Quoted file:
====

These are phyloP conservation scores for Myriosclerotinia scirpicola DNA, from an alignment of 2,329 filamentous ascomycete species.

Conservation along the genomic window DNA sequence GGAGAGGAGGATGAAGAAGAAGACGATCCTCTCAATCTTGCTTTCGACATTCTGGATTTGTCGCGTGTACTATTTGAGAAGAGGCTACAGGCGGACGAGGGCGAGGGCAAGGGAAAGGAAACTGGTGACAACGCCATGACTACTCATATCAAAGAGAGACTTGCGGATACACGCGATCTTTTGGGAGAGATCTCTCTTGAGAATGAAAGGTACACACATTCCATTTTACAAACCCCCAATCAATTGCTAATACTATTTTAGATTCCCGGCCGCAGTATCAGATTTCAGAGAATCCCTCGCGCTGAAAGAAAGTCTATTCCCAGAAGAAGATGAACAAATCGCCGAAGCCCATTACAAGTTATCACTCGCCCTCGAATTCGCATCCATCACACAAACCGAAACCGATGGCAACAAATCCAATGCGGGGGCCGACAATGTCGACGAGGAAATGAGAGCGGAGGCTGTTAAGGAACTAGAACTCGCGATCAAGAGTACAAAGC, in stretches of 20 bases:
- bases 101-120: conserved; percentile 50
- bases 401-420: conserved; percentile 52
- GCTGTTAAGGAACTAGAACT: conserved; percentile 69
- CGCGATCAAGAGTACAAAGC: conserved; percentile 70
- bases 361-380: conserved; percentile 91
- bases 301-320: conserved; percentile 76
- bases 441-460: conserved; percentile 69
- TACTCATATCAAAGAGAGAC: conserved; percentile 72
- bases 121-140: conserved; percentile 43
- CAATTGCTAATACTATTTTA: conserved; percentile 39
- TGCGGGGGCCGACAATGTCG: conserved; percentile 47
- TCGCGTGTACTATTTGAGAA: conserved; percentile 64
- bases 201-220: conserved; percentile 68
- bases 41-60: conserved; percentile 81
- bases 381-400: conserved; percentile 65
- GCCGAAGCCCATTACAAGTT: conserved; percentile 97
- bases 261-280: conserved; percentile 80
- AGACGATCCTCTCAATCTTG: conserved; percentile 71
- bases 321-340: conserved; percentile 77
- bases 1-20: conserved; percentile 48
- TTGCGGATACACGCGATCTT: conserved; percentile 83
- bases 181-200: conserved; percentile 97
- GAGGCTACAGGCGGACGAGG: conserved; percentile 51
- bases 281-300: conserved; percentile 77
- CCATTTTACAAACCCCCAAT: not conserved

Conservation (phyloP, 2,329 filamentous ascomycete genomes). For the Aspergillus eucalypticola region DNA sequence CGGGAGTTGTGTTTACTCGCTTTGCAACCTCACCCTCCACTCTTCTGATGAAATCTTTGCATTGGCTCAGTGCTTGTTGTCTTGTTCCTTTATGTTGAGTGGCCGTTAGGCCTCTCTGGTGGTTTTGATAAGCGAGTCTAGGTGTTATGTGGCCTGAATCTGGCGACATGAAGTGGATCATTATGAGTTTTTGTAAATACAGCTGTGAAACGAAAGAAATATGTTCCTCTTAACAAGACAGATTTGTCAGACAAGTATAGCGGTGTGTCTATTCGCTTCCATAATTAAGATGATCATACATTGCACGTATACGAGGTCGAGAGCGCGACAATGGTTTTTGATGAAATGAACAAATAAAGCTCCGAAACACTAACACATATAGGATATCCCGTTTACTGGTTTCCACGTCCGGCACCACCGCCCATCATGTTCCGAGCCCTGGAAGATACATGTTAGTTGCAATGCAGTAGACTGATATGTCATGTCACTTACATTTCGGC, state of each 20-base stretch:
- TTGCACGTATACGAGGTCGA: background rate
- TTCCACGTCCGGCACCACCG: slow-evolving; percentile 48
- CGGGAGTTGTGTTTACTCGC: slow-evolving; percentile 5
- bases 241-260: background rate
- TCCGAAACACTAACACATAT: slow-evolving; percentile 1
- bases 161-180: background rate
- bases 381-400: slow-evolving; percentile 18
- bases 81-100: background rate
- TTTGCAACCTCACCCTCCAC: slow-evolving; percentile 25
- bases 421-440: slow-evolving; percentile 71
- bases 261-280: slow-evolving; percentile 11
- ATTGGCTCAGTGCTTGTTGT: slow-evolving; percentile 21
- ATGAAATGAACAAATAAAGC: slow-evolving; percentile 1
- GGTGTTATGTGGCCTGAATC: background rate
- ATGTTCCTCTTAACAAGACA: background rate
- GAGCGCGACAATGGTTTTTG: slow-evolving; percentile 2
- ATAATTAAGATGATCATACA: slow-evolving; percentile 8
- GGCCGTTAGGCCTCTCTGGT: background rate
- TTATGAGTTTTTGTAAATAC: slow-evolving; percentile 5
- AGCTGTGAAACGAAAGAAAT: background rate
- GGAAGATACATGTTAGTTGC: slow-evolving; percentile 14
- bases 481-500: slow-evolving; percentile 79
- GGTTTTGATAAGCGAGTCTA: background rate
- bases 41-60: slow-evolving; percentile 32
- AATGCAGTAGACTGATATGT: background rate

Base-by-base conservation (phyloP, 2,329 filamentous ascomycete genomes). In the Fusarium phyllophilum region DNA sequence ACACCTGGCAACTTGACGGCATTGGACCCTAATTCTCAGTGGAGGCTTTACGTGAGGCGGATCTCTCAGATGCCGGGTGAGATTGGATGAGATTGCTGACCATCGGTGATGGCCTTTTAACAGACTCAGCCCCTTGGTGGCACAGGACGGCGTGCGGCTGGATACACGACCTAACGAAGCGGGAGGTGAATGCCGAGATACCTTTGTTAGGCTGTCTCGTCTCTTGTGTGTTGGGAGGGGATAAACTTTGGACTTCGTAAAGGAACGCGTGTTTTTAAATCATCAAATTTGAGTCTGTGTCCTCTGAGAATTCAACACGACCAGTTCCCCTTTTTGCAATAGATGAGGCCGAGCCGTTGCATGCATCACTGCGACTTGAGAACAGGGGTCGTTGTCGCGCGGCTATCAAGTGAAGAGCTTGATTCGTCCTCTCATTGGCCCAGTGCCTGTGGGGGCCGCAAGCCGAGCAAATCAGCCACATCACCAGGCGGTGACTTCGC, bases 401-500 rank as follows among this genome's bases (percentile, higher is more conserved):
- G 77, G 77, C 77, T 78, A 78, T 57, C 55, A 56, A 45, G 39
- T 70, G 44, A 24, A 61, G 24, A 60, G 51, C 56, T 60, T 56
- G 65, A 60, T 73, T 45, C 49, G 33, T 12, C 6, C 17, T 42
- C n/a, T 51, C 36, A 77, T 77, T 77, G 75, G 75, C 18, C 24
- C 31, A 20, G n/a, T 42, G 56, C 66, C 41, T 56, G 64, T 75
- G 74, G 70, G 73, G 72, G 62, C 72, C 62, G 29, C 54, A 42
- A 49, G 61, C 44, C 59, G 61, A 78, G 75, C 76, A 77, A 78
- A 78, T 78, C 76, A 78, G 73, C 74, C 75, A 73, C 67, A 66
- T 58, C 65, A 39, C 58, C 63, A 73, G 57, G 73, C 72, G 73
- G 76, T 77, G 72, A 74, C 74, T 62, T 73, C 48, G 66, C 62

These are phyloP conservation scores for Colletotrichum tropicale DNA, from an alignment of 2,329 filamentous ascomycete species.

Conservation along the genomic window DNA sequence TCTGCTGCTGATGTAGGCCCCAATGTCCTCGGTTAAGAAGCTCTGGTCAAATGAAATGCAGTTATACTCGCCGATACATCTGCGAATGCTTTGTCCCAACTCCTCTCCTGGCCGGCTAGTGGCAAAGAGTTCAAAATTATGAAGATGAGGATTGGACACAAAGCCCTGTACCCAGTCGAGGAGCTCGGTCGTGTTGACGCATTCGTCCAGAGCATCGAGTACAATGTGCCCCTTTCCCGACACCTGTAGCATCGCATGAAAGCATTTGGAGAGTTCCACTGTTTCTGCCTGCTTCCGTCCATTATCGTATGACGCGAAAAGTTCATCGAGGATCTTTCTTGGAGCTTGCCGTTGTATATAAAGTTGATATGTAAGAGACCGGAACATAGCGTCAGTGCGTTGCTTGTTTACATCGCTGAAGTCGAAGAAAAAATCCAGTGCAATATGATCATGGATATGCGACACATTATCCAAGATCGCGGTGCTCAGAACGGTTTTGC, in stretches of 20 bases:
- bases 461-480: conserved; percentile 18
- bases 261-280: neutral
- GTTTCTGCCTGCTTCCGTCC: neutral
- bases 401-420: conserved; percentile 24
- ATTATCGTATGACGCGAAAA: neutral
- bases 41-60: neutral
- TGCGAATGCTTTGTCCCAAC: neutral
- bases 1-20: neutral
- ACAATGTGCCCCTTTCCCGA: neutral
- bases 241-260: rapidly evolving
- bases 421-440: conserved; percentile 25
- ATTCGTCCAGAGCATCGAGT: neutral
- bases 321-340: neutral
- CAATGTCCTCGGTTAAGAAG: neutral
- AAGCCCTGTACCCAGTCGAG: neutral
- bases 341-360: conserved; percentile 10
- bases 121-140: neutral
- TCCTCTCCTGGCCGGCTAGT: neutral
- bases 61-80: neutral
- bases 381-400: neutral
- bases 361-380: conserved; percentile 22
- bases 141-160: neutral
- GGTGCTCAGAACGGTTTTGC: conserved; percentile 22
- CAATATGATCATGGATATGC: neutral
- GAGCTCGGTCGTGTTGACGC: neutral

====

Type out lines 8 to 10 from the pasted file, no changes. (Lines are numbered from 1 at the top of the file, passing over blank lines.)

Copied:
- bases 301-320: conserved; percentile 76
- bases 441-460: conserved; percentile 69
- TACTCATATCAAAGAGAGAC: conserved; percentile 72